ZooKeys 362: 1–27, doi: 10.3897/zookeys.362.6352
On the species status of the root-knot nematode Meloidogyne ulmi Palmisano & Ambrogioni, 2000 (Nematoda, Meloidogynidae)
Mohammed Ahmed 1,2, Bart TLH van de Vossenberg 1, Chris Cornelisse 1, Gerrit Karssen 1,2
1 National Plant Protection Organization, Wageningen Nematode Collection, P.O. Box 9102, 6700 HC Wageningen, The Netherlands
2 Ghent University, Department of Biology, Ledeganckstraat 35, 9000 Ghent, Belgium

Corresponding author: Gerrit Karssen (g.karssen@minlnv.nl)

Academic editor: S. Subbotin

received 30 September 2013 | accepted 2 December 2013 | Published 13 December 2013

(C) 2013 Mohammed Ahmed. This is an open access article distributed under the terms of the Creative Commons Attribution License (CC BY 4.0), which permits unrestricted use, distribution, and reproduction in any medium, provided the original author and source are credited.

For reference, use of the paginated PDF or printed version of this article is recommended.

Citation: Ahmed M, van de Vossenberg BTLH, Cornelisse C, Karssen G (2013) On the species status of the root-knot nematode Meloidogyne ulmi Palmisano & Ambrogioni, 2000 (Nematoda, Meloidogynidae). ZooKeys 362: 1–27. doi: 10.3897/zookeys.362.6352


The root-knot nematode Meloidogyne ulmi is synonymised with Meloidogyne mali based on morphological and morphometric similarities, common hosts, as well as biochemical similarities at both protein and DNA levels. M. mali was first described in Japan on Malus prunifolia Borkh.; and M. ulmi in Italy on Ulmus chenmoui W.C. Cheng. Morphological and morphometric studies of their holo- and paratypes revealed important similarities in the major characters as well as some general variability in a few others. Host test also showed that besides the two species being able to parasitize the type hosts of the other, they share some other common hosts. Our study of the esterase and malate dehydrogenase isozyme phenotypes of some M. ulmi populations gave a perfectly comparable result to that already known for M. mali. Finally, phylogenetic studies of their SSU and LSU rDNA sequence data revealed that the two are not distinguishable at DNA level. All these put together, leave strong evidences to support the fact that M. ulmi is not a valid species, but a junior synonym of M. mali. Brief discussion on the biology and life cycle of M. mali is given. An overview of all known hosts and the possible distribution of M. mali in Europe are also presented.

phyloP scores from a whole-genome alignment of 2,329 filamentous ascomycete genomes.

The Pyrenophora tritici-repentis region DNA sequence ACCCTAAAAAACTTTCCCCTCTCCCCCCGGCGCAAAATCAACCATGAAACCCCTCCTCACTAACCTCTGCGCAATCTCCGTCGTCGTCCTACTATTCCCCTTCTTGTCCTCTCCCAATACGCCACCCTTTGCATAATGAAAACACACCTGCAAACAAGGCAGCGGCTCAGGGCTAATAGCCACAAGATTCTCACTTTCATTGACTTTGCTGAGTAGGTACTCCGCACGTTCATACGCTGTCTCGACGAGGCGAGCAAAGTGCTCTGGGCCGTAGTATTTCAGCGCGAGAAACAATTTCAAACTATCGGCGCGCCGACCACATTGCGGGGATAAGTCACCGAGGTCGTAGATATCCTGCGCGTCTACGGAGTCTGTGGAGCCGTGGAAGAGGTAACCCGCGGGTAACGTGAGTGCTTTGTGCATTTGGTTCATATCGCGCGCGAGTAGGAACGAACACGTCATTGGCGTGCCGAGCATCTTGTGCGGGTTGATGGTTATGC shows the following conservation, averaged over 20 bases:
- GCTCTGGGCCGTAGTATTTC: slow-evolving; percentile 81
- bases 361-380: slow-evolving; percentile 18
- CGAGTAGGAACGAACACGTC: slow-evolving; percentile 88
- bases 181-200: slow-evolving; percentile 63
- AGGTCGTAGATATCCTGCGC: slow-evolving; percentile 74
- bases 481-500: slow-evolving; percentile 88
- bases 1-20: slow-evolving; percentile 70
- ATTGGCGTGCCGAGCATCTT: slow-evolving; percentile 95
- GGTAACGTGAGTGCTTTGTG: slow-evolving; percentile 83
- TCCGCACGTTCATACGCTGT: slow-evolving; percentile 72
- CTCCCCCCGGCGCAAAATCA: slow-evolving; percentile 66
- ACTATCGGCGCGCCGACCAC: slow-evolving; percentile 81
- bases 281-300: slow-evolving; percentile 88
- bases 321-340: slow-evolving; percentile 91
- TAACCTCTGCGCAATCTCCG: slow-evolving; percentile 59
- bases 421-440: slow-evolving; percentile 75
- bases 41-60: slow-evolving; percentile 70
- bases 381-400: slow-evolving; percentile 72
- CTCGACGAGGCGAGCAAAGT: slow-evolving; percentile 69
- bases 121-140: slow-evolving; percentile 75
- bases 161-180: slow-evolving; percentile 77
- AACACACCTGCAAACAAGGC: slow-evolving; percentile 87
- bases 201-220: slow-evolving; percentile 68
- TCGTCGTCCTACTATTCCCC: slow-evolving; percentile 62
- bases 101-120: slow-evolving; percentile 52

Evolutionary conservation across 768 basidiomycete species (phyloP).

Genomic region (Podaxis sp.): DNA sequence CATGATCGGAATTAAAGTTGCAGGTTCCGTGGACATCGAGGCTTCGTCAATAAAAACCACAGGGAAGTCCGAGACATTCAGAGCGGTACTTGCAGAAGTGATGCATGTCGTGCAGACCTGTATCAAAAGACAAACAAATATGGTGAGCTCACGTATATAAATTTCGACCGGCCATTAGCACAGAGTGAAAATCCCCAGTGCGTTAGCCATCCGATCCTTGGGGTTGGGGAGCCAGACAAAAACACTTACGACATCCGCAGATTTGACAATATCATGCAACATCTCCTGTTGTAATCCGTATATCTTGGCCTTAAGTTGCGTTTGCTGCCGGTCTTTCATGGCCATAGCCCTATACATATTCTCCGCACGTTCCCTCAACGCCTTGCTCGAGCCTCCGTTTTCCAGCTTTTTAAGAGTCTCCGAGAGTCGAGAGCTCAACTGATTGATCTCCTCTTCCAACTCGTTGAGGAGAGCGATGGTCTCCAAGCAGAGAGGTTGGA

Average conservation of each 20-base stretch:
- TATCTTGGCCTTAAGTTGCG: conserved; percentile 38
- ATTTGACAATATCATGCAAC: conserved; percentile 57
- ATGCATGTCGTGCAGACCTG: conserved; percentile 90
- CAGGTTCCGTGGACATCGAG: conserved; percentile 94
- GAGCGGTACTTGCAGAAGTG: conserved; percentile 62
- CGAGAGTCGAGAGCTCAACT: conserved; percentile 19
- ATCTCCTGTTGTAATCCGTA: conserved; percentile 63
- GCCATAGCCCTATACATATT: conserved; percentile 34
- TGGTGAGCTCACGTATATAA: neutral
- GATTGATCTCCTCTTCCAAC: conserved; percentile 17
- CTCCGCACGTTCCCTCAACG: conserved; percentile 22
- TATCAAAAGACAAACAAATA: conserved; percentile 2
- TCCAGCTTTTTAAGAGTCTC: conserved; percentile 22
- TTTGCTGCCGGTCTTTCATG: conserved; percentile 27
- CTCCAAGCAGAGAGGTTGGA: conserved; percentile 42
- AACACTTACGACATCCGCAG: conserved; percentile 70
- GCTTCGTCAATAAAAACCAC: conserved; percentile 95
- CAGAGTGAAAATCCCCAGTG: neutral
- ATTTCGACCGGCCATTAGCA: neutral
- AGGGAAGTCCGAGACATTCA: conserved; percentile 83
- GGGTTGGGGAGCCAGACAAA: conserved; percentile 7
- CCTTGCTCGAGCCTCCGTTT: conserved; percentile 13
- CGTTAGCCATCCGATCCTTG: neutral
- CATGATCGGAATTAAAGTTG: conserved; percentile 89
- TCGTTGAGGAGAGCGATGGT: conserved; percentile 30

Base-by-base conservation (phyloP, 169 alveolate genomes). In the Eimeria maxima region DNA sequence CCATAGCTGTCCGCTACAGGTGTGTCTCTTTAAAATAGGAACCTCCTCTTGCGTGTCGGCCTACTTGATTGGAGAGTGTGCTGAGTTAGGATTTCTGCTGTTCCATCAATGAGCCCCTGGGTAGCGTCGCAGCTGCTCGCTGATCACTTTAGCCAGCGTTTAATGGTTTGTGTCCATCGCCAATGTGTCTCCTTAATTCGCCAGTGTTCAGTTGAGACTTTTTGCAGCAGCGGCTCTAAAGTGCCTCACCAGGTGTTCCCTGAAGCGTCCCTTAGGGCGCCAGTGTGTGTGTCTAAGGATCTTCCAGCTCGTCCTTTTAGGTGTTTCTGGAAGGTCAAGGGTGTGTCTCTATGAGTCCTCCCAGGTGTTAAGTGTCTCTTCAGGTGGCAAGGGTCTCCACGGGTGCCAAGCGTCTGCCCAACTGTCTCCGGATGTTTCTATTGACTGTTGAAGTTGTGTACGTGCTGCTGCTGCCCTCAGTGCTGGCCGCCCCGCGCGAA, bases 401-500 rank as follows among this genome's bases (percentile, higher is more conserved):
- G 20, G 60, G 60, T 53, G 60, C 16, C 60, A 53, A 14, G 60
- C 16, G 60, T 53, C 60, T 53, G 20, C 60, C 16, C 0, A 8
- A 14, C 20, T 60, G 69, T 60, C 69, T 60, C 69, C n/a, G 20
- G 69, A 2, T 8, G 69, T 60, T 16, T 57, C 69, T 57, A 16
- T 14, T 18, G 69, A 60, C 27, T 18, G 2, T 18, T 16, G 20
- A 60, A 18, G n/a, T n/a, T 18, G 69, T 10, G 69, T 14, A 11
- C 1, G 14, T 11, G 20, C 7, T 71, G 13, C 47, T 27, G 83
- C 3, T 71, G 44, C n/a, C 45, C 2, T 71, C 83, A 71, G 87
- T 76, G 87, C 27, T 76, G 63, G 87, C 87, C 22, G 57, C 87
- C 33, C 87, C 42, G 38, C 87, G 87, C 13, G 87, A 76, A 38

Morphological, morphometrics, esterase, malate dehydrogenase, Japan, Italy, Mierenbos, Malus prunifolia, Ulmus chenmoui, SSU rDNA, LSU rDNA